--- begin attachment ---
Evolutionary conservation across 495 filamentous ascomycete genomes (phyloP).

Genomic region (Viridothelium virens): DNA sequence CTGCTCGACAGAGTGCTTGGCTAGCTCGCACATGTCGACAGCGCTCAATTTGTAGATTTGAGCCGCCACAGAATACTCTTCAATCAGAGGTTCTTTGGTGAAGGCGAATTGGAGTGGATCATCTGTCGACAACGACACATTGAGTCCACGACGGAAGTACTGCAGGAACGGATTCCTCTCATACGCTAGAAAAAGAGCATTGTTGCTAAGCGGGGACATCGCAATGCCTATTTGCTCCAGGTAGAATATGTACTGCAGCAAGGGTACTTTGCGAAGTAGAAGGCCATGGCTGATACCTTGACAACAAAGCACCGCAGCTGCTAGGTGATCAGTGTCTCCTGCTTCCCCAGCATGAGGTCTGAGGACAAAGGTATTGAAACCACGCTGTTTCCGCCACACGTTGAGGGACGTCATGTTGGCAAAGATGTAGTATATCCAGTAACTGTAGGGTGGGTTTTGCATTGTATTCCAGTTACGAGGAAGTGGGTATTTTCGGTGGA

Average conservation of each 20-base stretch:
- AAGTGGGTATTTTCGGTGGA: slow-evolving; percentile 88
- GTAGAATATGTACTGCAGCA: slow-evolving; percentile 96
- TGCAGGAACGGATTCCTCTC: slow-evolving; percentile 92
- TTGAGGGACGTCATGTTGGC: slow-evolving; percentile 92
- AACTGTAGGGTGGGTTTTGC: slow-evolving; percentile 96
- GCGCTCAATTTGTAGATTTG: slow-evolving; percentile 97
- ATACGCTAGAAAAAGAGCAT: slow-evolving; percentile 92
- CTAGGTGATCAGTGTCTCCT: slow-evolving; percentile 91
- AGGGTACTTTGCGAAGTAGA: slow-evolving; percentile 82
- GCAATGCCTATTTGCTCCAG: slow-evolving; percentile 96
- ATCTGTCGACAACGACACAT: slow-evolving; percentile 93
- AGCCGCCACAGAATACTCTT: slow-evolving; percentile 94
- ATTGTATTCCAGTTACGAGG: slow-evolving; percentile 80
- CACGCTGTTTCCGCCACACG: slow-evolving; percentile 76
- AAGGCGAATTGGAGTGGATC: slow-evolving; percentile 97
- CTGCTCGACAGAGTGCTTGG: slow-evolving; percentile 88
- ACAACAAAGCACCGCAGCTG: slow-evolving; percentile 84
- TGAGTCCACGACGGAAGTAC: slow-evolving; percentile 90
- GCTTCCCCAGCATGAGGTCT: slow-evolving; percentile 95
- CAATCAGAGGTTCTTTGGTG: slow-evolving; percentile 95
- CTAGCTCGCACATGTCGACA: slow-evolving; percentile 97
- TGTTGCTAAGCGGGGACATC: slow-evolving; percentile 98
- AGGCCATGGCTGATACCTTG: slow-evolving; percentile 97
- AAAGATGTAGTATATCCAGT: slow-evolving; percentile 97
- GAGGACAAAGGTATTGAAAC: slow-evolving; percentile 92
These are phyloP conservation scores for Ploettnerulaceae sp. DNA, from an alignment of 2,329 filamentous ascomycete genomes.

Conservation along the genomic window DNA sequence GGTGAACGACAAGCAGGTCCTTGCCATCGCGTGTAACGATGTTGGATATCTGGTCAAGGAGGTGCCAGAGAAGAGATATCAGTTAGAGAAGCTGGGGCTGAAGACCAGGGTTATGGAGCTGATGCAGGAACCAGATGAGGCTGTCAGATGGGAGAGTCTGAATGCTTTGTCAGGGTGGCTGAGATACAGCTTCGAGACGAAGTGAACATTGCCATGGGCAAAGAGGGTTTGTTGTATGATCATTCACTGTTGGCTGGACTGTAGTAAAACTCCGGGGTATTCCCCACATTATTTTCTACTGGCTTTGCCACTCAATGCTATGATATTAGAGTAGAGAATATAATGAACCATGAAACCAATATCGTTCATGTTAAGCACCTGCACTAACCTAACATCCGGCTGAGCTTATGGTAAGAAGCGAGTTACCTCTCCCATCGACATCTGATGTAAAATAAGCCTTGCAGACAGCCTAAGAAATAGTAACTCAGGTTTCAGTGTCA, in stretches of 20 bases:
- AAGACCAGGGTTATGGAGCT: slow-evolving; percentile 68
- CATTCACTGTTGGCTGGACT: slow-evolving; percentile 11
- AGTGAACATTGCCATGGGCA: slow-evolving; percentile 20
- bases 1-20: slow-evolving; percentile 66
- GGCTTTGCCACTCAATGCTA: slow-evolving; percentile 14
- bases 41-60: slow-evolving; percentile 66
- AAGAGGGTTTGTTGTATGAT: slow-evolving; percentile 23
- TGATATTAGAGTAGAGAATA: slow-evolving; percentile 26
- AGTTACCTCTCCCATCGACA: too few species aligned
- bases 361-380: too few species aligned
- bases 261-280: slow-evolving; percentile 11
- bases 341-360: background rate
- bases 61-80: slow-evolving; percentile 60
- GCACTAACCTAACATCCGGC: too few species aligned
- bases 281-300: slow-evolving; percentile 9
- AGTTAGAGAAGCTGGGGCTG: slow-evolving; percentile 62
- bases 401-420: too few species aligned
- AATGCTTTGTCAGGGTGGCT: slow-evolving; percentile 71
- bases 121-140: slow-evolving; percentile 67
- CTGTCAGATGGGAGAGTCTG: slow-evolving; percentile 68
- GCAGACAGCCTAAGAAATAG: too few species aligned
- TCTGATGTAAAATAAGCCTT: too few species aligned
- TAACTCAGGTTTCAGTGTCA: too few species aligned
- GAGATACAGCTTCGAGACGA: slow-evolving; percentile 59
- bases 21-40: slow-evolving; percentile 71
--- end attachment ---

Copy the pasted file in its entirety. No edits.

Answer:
Evolutionary conservation across 495 filamentous ascomycete genomes (phyloP).

Genomic region (Viridothelium virens): DNA sequence CTGCTCGACAGAGTGCTTGGCTAGCTCGCACATGTCGACAGCGCTCAATTTGTAGATTTGAGCCGCCACAGAATACTCTTCAATCAGAGGTTCTTTGGTGAAGGCGAATTGGAGTGGATCATCTGTCGACAACGACACATTGAGTCCACGACGGAAGTACTGCAGGAACGGATTCCTCTCATACGCTAGAAAAAGAGCATTGTTGCTAAGCGGGGACATCGCAATGCCTATTTGCTCCAGGTAGAATATGTACTGCAGCAAGGGTACTTTGCGAAGTAGAAGGCCATGGCTGATACCTTGACAACAAAGCACCGCAGCTGCTAGGTGATCAGTGTCTCCTGCTTCCCCAGCATGAGGTCTGAGGACAAAGGTATTGAAACCACGCTGTTTCCGCCACACGTTGAGGGACGTCATGTTGGCAAAGATGTAGTATATCCAGTAACTGTAGGGTGGGTTTTGCATTGTATTCCAGTTACGAGGAAGTGGGTATTTTCGGTGGA

Average conservation of each 20-base stretch:
- AAGTGGGTATTTTCGGTGGA: slow-evolving; percentile 88
- GTAGAATATGTACTGCAGCA: slow-evolving; percentile 96
- TGCAGGAACGGATTCCTCTC: slow-evolving; percentile 92
- TTGAGGGACGTCATGTTGGC: slow-evolving; percentile 92
- AACTGTAGGGTGGGTTTTGC: slow-evolving; percentile 96
- GCGCTCAATTTGTAGATTTG: slow-evolving; percentile 97
- ATACGCTAGAAAAAGAGCAT: slow-evolving; percentile 92
- CTAGGTGATCAGTGTCTCCT: slow-evolving; percentile 91
- AGGGTACTTTGCGAAGTAGA: slow-evolving; percentile 82
- GCAATGCCTATTTGCTCCAG: slow-evolving; percentile 96
- ATCTGTCGACAACGACACAT: slow-evolving; percentile 93
- AGCCGCCACAGAATACTCTT: slow-evolving; percentile 94
- ATTGTATTCCAGTTACGAGG: slow-evolving; percentile 80
- CACGCTGTTTCCGCCACACG: slow-evolving; percentile 76
- AAGGCGAATTGGAGTGGATC: slow-evolving; percentile 97
- CTGCTCGACAGAGTGCTTGG: slow-evolving; percentile 88
- ACAACAAAGCACCGCAGCTG: slow-evolving; percentile 84
- TGAGTCCACGACGGAAGTAC: slow-evolving; percentile 90
- GCTTCCCCAGCATGAGGTCT: slow-evolving; percentile 95
- CAATCAGAGGTTCTTTGGTG: slow-evolving; percentile 95
- CTAGCTCGCACATGTCGACA: slow-evolving; percentile 97
- TGTTGCTAAGCGGGGACATC: slow-evolving; percentile 98
- AGGCCATGGCTGATACCTTG: slow-evolving; percentile 97
- AAAGATGTAGTATATCCAGT: slow-evolving; percentile 97
- GAGGACAAAGGTATTGAAAC: slow-evolving; percentile 92
These are phyloP conservation scores for Ploettnerulaceae sp. DNA, from an alignment of 2,329 filamentous ascomycete genomes.

Conservation along the genomic window DNA sequence GGTGAACGACAAGCAGGTCCTTGCCATCGCGTGTAACGATGTTGGATATCTGGTCAAGGAGGTGCCAGAGAAGAGATATCAGTTAGAGAAGCTGGGGCTGAAGACCAGGGTTATGGAGCTGATGCAGGAACCAGATGAGGCTGTCAGATGGGAGAGTCTGAATGCTTTGTCAGGGTGGCTGAGATACAGCTTCGAGACGAAGTGAACATTGCCATGGGCAAAGAGGGTTTGTTGTATGATCATTCACTGTTGGCTGGACTGTAGTAAAACTCCGGGGTATTCCCCACATTATTTTCTACTGGCTTTGCCACTCAATGCTATGATATTAGAGTAGAGAATATAATGAACCATGAAACCAATATCGTTCATGTTAAGCACCTGCACTAACCTAACATCCGGCTGAGCTTATGGTAAGAAGCGAGTTACCTCTCCCATCGACATCTGATGTAAAATAAGCCTTGCAGACAGCCTAAGAAATAGTAACTCAGGTTTCAGTGTCA, in stretches of 20 bases:
- AAGACCAGGGTTATGGAGCT: slow-evolving; percentile 68
- CATTCACTGTTGGCTGGACT: slow-evolving; percentile 11
- AGTGAACATTGCCATGGGCA: slow-evolving; percentile 20
- bases 1-20: slow-evolving; percentile 66
- GGCTTTGCCACTCAATGCTA: slow-evolving; percentile 14
- bases 41-60: slow-evolving; percentile 66
- AAGAGGGTTTGTTGTATGAT: slow-evolving; percentile 23
- TGATATTAGAGTAGAGAATA: slow-evolving; percentile 26
- AGTTACCTCTCCCATCGACA: too few species aligned
- bases 361-380: too few species aligned
- bases 261-280: slow-evolving; percentile 11
- bases 341-360: background rate
- bases 61-80: slow-evolving; percentile 60
- GCACTAACCTAACATCCGGC: too few species aligned
- bases 281-300: slow-evolving; percentile 9
- AGTTAGAGAAGCTGGGGCTG: slow-evolving; percentile 62
- bases 401-420: too few species aligned
- AATGCTTTGTCAGGGTGGCT: slow-evolving; percentile 71
- bases 121-140: slow-evolving; percentile 67
- CTGTCAGATGGGAGAGTCTG: slow-evolving; percentile 68
- GCAGACAGCCTAAGAAATAG: too few species aligned
- TCTGATGTAAAATAAGCCTT: too few species aligned
- TAACTCAGGTTTCAGTGTCA: too few species aligned
- GAGATACAGCTTCGAGACGA: slow-evolving; percentile 59
- bases 21-40: slow-evolving; percentile 71